manufacturing is OK

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I’m getting a few comments about the decline of the manufacturing sector. I love this topic because it allows me to riff off about those who don’t check their facts, as well as those who don’t understand economics.

First of all, Manufacturing is not declining. The above chart shows industry gross value added (real). As you can see from the chart, Manufacturing has been growing around the same boring trend for the entire data set. It grows slower than the rest of the economy, that’s why it is shrinking as a proportion of GDP.

Second, Manufacturers recently told us that they are feeling pretty good just now. The above chart is from the ACCI-Westpac Manufacturing survey (a bit like the US ISM). The Q1 survey reported that Manufacturers were experiencing good times, and expected the future to get still better.

ACCI-W wrote:

“The Actual Composite Index jumped 6 points from its December 2010 level of 52.5 to 58.9. That level of the Composite Index is in the region indicating strong expansion … The Expected Composite jumped by 10.3 points in March 2011 and is at a record high.”

Manufacturers also told ACCI-W that new orders were looking pretty good – and that they anticipated a spectacular improvement was expected in Q2.

Perhaps new data will prove me wrong — as the AUD has got a bit stronger since Q4 / the ACCI-W survey.  However I doubt it – things were going well at parity.

For reference, the Q4’10 AUD Ave was 0.988, and TWI Ave was 74; during the priod of the ACCI-W survey (31 Jan to 4 March) the AUD Ave was 1.01, and TWI Ave 75.8 …

I expect that the AUD will hurt some (import competing firms and exporters) however it will help some by lowering the cost of their imports (both inputs and capital equipment). Myself, i’ll be surprised if makes all that much difference.

There are very few sharply non-linear results in economics – a 10% nomiinal appreciation is more likely to temper enthusiasm than trash.

A tempering is what we ought to expect, and desire.

Finally, even if manufacturing was contracting (and it’s probably not) we should not shed tears. Standard trade theory tells us that a relative price shock will expand the sector that benefits at the expense of the other sectors (in the link, it’s a two sector model, so think of it as mining and the rest of the economy).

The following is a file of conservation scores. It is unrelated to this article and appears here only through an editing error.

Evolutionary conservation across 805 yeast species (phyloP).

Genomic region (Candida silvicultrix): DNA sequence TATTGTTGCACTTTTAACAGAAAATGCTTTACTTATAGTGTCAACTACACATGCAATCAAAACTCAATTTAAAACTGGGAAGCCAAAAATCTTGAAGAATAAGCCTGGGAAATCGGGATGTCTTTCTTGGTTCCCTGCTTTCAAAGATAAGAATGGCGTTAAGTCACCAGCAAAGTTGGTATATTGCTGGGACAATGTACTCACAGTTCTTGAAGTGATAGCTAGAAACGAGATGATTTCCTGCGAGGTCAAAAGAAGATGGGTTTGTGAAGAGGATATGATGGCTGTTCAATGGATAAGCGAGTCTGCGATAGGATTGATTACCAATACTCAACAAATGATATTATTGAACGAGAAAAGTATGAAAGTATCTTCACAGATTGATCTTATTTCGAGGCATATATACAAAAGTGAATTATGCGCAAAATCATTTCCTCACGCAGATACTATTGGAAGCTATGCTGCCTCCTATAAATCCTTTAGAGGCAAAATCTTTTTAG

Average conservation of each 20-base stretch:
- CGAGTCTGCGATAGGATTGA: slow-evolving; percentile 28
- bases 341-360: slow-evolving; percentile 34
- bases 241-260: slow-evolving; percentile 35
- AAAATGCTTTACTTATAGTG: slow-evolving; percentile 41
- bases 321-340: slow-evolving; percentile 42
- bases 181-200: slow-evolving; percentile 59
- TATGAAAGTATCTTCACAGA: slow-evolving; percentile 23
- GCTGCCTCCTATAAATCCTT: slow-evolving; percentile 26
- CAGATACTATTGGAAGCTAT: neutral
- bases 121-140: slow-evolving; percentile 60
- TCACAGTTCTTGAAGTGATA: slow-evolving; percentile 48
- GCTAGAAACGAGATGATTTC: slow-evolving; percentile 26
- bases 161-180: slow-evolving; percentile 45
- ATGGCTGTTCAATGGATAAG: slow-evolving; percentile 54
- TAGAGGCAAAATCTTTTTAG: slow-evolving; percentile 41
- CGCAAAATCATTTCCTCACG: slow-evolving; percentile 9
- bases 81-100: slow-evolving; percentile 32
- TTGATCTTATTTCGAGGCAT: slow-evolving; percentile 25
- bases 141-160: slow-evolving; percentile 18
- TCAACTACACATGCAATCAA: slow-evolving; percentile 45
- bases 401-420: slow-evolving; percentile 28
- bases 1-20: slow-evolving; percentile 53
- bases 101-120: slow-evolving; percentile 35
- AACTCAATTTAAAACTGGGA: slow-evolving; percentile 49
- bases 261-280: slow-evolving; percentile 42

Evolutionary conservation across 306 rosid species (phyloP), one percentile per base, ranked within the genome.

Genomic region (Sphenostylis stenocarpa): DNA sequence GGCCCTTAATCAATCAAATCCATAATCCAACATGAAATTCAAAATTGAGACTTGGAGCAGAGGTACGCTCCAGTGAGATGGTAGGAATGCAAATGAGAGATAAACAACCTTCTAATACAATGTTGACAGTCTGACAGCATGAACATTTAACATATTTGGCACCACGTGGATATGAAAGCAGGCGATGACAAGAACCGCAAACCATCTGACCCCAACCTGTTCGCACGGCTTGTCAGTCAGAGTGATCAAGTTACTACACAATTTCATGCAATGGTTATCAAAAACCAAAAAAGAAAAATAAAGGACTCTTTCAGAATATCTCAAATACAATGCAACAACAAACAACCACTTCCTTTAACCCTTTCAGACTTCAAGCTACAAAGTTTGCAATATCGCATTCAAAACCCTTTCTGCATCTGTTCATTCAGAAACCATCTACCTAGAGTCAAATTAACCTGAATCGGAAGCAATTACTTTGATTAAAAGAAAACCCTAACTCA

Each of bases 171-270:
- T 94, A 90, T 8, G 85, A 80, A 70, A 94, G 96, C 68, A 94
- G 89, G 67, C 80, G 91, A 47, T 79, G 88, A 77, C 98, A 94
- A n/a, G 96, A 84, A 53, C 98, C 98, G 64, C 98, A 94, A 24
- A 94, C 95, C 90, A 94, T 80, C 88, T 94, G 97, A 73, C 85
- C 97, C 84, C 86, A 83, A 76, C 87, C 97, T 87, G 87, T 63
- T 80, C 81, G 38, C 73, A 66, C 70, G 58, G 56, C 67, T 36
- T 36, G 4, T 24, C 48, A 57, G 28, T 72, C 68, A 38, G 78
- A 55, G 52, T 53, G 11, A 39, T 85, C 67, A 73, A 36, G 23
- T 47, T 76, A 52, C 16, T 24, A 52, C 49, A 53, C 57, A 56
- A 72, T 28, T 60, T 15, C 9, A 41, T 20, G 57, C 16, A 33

1. I think the problem with manufacturing is that no one can bring to mind something Australia manufactures. Hence why we irrationally think that manufacturing is shrinking.

  2. Australian PMI looks pretty sick to me. Contracting 7 of the past 8 months, and the effects of the AUD above parity are yet to flow through. Meanwhile, the flip side of the coin is the US PMI, which is in the 60s.

    As for your first chart, zoom in on the last 8-9 years, ignore the GFC zig-zag, and the trend flattens out. Lets face it, manufacturing isn’t going to be zooming up past that trend line anytime soon with the dollar at $1.10.

    I love this topic because it allows me to riff off about those who don’t check their facts, as well as those who don’t understand economics.

    Dripping with condescension. Thanks for that. I needed to be put in my place.

    we should not shed tears

    You’re not laying people off mate. Perhaps you’d shed some tears then?

    Look, this is a big structural change, and big structural changes are painful for a lot of people. People near the end of their working life with no hope of retraining to drive a mining truck. Some compassion might be in order.

    For all our sakes I hope China doesn’t blow up. All we hear these days is how fantastic the mining boom is for all of us. It wasn’t so long ago the Irish thought their housing boom was a great thing too.

  3. yes,there was strong growth in new orders, from 1 to 2.
    Should the dollar keep at this levels for a couple of years (i do not think so) you’ll see what happens to manufacturing then …

  4. Where’s the first chart (or data) from? I’m interested in doing some follow-up work. Thanks – Alister

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